More than just another exhibition in a celebrated historic building, Treasures from The Al Thani Collection – Masterpieces from a Royal Collection was said to prove “the harmonisation and self-assured poise, between the great historic art civilisations and the architectural significance and decorative splendour of Beijing's Forbidden City – one of the most remarkable world Heritage sites.”
Aside from the extremely tight schedule, one of the great challenges of this commission was to present a chronological presentation of human development within a distinctly complex environment. This was compounded further due to the limited ability to configure, attach, embellish or suitably light the space within a plethora of totally understandable restrictions associated with a wooden building of such significance. So, while on one hand it was clear that by adding to the structure or infrastructure, it would benefit the display and long-term usability of the building, the space's majestic qualities honed from simple materials and techniques could be compromised, so avoided.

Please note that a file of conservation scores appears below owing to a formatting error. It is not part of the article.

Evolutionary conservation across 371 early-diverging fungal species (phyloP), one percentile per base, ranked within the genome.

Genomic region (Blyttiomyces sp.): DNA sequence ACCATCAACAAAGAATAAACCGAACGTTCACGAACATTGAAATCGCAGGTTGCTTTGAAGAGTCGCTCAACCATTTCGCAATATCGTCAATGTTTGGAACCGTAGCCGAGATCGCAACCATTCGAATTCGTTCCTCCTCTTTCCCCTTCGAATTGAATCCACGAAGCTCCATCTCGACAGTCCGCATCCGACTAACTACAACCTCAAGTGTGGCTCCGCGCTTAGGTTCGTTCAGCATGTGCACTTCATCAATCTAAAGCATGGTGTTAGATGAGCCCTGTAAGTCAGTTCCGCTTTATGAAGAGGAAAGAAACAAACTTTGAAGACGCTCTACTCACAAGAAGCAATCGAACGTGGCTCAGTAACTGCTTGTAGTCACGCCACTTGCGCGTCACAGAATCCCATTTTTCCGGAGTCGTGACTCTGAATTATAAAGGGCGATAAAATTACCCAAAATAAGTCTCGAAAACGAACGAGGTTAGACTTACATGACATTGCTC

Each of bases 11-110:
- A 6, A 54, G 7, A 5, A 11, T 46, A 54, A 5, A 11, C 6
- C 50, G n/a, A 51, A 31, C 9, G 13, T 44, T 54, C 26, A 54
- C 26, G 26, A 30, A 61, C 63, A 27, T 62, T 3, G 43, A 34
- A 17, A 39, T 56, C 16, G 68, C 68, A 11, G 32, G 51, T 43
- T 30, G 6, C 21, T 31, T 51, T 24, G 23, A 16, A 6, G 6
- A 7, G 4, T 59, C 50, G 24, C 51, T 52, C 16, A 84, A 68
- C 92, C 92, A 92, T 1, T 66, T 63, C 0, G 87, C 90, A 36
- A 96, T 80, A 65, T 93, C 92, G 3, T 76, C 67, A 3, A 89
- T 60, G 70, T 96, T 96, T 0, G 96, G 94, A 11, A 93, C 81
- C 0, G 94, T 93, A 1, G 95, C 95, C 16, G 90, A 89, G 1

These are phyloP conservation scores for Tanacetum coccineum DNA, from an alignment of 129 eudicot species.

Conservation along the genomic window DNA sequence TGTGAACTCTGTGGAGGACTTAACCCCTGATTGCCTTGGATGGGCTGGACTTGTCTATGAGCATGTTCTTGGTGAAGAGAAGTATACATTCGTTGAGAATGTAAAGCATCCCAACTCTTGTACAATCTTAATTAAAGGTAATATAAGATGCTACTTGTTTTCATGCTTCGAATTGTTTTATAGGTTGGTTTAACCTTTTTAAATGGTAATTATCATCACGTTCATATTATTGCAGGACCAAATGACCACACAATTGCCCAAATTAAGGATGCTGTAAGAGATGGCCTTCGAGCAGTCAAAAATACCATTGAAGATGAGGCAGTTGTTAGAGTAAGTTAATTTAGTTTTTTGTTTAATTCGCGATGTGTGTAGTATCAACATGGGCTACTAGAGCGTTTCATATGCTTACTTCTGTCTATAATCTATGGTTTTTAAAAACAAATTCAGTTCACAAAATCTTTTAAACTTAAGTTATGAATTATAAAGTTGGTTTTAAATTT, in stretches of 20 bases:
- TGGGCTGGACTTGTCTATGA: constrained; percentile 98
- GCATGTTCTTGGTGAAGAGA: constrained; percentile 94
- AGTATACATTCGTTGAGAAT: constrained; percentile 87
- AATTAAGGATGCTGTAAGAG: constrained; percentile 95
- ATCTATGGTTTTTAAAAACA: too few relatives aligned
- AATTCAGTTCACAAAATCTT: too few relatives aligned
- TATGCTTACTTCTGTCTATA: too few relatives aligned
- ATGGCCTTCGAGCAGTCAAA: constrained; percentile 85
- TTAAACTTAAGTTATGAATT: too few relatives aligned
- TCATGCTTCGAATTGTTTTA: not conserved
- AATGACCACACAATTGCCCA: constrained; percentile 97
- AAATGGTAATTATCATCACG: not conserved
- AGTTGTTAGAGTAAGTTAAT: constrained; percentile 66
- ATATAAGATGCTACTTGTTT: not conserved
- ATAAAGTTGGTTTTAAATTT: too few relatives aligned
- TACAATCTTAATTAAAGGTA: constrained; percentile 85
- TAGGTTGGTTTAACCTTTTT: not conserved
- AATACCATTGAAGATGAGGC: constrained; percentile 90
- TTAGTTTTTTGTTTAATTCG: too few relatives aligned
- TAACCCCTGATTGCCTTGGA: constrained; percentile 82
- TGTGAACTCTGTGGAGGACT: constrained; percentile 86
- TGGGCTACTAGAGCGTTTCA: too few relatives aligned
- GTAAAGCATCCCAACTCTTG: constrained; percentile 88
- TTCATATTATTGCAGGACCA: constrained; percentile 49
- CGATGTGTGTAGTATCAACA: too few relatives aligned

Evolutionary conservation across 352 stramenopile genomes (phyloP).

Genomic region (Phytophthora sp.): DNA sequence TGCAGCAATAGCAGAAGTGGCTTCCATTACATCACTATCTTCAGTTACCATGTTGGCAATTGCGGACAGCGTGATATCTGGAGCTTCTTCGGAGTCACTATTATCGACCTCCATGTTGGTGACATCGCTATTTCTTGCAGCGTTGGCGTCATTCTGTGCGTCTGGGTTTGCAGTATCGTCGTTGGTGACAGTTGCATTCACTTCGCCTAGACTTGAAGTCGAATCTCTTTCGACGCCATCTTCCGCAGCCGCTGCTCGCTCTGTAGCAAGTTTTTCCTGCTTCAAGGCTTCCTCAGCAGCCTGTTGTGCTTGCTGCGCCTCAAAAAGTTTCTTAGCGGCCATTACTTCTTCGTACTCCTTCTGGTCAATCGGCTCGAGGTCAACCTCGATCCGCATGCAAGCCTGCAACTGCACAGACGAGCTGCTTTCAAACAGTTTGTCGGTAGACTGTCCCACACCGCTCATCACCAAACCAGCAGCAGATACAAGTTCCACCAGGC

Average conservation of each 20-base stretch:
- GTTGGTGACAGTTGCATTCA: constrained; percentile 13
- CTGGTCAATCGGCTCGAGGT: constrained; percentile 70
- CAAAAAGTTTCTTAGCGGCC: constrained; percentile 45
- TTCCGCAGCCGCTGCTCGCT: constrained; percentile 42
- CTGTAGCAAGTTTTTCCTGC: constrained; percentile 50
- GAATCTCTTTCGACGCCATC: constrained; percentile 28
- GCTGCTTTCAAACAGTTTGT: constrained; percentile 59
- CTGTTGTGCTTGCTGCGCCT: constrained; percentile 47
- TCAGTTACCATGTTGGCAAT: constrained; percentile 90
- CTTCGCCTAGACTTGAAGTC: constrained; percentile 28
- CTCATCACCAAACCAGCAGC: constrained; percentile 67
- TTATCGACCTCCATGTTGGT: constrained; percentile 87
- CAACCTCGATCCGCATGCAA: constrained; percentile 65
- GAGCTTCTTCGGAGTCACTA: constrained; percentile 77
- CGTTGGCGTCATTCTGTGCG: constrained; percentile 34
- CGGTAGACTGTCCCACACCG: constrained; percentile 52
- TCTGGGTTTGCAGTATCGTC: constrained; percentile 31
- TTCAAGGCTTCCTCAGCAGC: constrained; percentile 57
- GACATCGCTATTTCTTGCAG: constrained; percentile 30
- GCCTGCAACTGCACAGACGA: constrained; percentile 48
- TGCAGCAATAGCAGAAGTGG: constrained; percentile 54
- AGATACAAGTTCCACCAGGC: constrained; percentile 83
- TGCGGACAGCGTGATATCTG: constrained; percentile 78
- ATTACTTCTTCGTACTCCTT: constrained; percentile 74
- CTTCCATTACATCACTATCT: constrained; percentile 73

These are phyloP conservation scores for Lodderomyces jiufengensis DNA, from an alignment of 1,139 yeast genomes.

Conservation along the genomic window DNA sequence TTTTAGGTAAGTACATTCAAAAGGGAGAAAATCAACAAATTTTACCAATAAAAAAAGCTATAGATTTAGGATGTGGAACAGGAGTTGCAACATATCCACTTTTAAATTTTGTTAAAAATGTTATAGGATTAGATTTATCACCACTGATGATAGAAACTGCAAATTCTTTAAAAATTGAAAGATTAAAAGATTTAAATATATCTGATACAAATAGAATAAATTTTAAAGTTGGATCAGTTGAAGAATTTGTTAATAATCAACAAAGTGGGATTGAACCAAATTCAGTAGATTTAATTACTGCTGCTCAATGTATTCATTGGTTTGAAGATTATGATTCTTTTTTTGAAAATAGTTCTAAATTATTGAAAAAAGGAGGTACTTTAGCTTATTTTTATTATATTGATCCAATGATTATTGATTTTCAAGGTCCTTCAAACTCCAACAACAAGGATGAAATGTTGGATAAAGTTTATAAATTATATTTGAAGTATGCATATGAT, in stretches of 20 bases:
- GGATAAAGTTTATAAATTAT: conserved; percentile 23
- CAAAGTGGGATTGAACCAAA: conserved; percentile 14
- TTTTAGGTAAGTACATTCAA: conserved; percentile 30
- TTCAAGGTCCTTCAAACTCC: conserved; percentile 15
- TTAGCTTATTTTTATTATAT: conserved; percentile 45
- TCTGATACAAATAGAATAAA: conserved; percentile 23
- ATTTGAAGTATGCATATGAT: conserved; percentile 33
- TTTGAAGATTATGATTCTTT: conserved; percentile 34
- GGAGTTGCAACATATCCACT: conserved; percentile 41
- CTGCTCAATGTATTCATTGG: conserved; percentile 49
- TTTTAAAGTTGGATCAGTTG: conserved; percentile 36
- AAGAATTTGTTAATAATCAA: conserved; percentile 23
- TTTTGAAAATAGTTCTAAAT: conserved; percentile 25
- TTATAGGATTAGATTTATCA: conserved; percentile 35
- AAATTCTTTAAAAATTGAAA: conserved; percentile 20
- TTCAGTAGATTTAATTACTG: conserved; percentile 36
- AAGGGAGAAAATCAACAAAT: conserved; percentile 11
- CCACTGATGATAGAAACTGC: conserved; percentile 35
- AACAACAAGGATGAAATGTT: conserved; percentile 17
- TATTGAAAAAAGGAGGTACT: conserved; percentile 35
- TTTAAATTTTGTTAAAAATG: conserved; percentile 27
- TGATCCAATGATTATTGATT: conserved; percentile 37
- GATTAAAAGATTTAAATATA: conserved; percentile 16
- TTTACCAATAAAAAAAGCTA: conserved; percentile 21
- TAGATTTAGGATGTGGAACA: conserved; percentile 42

This outstanding collection of antiquities, in a variety of mediums, also contributed to increasing the display concerns. It therefore became necessary to carefully tailor the various display environments to respond to the objects' conservation requirements. In order to accomplish this, significant testing was necessary to ensure the integrity of each display and the build quality necessitated extreme precision. In addition, and to enhance the somewhat limited lighting infrastructure, bespoke solutions were devised, to accommodate various LED up lighters and subtly concealed fibre optic light lenses, to generate a refined yet dramatic effect.
The exhibition was opened by the His Highness Sheikh Hamad bin Abdullah Al Thani of the Al Thani Collection Foundation, and Mr Luo Shugang, the Minister of Culture of the People's Republic of China. It attracted upwards of 15,000 visitors per day.